On ECMO, the major determinant of oxygen content is hemoglobin concentration. Appropriate blood transfusions here become the major intervention than any further intervention aiming for increment in oxygen tension beyond 100 mmHg, as the blood exiting the membrane lung is >90% saturated. Also, alkalosis and acidosis at the tissue level further impact oxygen delivery. Normal oxygen consumption is 4-6 ml/min and may be increased to 10-12 ml/min or higher in response to sepsis, hypoxia, any stimuli, hyperthermia, muscular activity, catecholamines, etc. This oxygen consumption in sick patients cannot be easily manipulated. Careful management of underlying illness, sepsis, temperature, sedation and paralysis, along with appropriate nutrition, helps in minimizing oxygen requirement on ECMO. Normal oxygen delivery is five times the oxygen consumption (giving an extraction ratio of 20%), but secondary variations in increased metabolism are normally adjusted with increase in cardiac output. The physiological critical point in tissues arises at that juncture where the oxygen delivery is reduced to just two times the consumption; till then the fall in delivery is compensated by an increased oxygen extraction. Since the mixed venous saturation (mSvO 2 ) reflects the extraction ratio, an extraction ratio of 25-20% will correspond to mSvO 2 of 75-80%. If delivery of oxygen is less than twice the oxygen consumption (extraction ratio > 50%) seen with the mSvO 2 of <50%, then the oxygen supply depends on delivery. Therefore on ECMO, mSvO 2 is a good surrogate marker in the management of critically ill patients. Hence, the transfusion is done with an aim to achieve a desired hemoglobin level with the adjustment of flows to achieve adequate oxygen delivery, as reflected by mSvO 2 regardless of oxygen consumption. An mSvO 2 of about 70% generally reflects an adequate ECMO support. [16],[17],[18],[19],[20]

   Drug Disposition During ECMO Top

Even with increased application and technological advancement, information on the drug disposition is lacking during ECMO. The results of many studies on cardiopulmonary bypass are cited, but extrapolating these results onto ECMO may not be straightforward because of the differences in the duration of the two support systems. Certain characteristics of drugs may dictate whether pharmacokinetic and pharmacodynamics changes will occur during ECMO. Volume of distribution (Vd), protein binding, physico-chemical characteristics (potential for interaction with circuits), as well as physiological changes, influence of injection sites and the flow rates are among such variables. On initiation of ECMO, the rapid hemodilution that follows may result in acute changes in plasma concentrations with potentially unpredictable pharmacological effects. Evidences have also shown that significant sequestration of opioids and benzodiazepines in the components of circuit can result in higher dose requirements. Therefore, only limited conclusions may be drawn here about drug disposition. It is also important to draw a distinction between the likely effects on disposition of drugs administered prior to ECMO (bolus and continuous infusion), where the initial effects of hemodilution and protein binding changes may be greater, and those administered during ECMO where sequestration of drugs and altered hepatic and renal blood flow may play a greater role. Further studies are required not only to delineate the complex changes in drug disposition occurring during ECMO, but also to establish clear dosing guidelines. As yet, definitive dosing recommendations are only available for gentamycin and vancomycin. This same pattern of an increased volume of distribution and prolonged elimination has been found for several other drugs, including tobramycin, bumetanide and ranitidine. The benzodiazepines and propofol are largely sequestered within the circuit. Serum concentrations of heparin, morphine, fentanyl, furosemide, phenytoin and phenobarbital are also reduced by these mechanisms. Drugs with a large Vd (e.g. fentanyl) would be expected to show only a slight change following the expansion of plasma volume, the initial lowering of plasma concentration from hemodilution being counteracted by the back diffusion of the drug into plasma from the large tissue reservoirs, since the resultant enlarged apparent Vd may affect the elimination rate of the drug. In contrast, a drug with a small Vd (e.g. gentamicin) may be significantly affected. A drug with high plasma protein binding may have a higher effective (free drug) plasma fraction (because of decreased protein binding) through heparin displacement and hence greater distribution into tissues, resulting in a higher apparent Vd. Caspofungin plasma levels are maintained during ECMO. In the case of voriconazole, it is recommended to monitor plasma levels to ensure efficacy and avoid toxicity. Hemofiltration improves outcome in ECMO patients, but it adds uncertainty to the pharmacokinetics and further complicates the determination of population pharmacokinetic parameters of drugs. [21],[22],[23],[24],[25]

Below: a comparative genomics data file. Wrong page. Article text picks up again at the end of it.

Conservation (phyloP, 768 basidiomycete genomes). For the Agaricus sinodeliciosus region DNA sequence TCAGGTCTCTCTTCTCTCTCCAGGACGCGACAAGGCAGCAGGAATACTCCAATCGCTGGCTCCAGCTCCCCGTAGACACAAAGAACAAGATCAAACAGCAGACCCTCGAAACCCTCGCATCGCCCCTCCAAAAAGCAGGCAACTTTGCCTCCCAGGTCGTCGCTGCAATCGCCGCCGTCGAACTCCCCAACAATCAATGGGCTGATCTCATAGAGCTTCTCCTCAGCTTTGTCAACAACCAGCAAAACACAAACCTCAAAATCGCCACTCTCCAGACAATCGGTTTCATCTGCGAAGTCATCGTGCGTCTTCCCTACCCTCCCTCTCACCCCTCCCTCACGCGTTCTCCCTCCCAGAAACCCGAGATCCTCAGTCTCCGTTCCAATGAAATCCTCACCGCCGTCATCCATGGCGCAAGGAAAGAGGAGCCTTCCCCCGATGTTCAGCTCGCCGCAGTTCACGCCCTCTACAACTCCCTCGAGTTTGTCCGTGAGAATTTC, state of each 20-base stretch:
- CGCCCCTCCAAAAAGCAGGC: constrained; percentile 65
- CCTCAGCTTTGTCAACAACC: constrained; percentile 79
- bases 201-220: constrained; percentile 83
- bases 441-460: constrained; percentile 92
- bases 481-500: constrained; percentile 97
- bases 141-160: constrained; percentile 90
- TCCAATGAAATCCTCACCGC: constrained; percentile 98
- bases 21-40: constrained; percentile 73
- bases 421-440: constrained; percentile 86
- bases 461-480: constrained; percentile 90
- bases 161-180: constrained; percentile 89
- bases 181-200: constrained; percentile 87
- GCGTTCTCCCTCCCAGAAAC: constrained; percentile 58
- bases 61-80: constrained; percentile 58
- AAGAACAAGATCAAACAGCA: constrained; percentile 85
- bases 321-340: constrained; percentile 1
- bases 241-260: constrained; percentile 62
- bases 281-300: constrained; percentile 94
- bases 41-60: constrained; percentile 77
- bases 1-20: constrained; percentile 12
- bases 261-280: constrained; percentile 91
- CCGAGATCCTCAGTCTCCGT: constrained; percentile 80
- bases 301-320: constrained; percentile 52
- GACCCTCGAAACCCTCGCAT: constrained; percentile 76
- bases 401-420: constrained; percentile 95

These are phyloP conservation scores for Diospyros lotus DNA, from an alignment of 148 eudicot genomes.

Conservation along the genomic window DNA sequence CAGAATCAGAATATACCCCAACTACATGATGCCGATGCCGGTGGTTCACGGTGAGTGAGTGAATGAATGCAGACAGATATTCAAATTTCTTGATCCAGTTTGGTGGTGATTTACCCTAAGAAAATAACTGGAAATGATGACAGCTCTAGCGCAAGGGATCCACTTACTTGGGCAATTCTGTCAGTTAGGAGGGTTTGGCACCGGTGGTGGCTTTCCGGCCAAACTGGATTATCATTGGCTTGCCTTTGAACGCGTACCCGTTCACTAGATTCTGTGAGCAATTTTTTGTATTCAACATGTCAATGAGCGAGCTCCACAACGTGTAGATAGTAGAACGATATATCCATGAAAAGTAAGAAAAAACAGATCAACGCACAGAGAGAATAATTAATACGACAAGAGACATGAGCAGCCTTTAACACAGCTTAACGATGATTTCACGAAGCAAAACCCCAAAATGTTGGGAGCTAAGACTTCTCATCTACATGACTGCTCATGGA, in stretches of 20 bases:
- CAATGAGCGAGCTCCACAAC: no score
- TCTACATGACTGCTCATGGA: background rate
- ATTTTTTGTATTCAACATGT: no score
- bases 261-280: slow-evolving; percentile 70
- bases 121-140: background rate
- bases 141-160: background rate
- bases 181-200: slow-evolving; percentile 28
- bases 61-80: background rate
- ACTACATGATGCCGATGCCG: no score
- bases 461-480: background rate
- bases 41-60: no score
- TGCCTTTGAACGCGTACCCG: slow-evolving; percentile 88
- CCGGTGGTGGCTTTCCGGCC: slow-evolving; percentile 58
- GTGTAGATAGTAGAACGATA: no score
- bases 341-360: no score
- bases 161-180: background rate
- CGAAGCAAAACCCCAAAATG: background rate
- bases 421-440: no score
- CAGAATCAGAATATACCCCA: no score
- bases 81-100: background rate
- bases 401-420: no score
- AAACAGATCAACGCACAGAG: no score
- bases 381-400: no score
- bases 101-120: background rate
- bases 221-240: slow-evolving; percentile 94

Site of drug administration

Studies suggest that drug administration distal to the reservoir may be optimal, but this site increases the risk of air embolism. Thus, many ECMO centers choose to administer drugs proximal to the reservoir, allowing the top of the venous reservoir to serve as an air trap.

Predictors of mortality